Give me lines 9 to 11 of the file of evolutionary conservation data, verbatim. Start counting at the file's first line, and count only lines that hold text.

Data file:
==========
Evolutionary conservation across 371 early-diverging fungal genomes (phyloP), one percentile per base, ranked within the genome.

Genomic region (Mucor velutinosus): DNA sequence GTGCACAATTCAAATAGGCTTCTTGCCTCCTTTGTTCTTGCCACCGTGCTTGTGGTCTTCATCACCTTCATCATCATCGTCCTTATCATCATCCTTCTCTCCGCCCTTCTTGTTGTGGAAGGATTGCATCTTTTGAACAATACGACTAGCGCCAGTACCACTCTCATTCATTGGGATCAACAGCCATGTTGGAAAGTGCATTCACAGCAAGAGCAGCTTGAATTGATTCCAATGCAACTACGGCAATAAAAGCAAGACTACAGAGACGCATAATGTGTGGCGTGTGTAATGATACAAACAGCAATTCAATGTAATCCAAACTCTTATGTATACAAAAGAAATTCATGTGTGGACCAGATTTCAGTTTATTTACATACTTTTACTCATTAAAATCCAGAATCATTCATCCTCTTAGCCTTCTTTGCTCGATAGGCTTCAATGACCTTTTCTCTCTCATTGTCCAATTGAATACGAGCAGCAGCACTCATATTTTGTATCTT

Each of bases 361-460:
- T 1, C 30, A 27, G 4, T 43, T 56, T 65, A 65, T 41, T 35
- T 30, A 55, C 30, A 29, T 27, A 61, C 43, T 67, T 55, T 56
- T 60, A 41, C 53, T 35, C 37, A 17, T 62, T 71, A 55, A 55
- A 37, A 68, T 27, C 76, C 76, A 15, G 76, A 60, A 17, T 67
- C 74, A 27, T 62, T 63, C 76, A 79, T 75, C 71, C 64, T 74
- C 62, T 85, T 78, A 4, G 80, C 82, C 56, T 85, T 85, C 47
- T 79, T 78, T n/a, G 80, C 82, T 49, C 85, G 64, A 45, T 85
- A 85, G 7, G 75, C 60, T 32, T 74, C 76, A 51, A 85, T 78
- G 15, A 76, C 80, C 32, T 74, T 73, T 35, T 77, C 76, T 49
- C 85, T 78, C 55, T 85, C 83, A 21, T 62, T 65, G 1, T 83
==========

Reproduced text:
- C 62, T 85, T 78, A 4, G 80, C 82, C 56, T 85, T 85, C 47
- T 79, T 78, T n/a, G 80, C 82, T 49, C 85, G 64, A 45, T 85
- A 85, G 7, G 75, C 60, T 32, T 74, C 76, A 51, A 85, T 78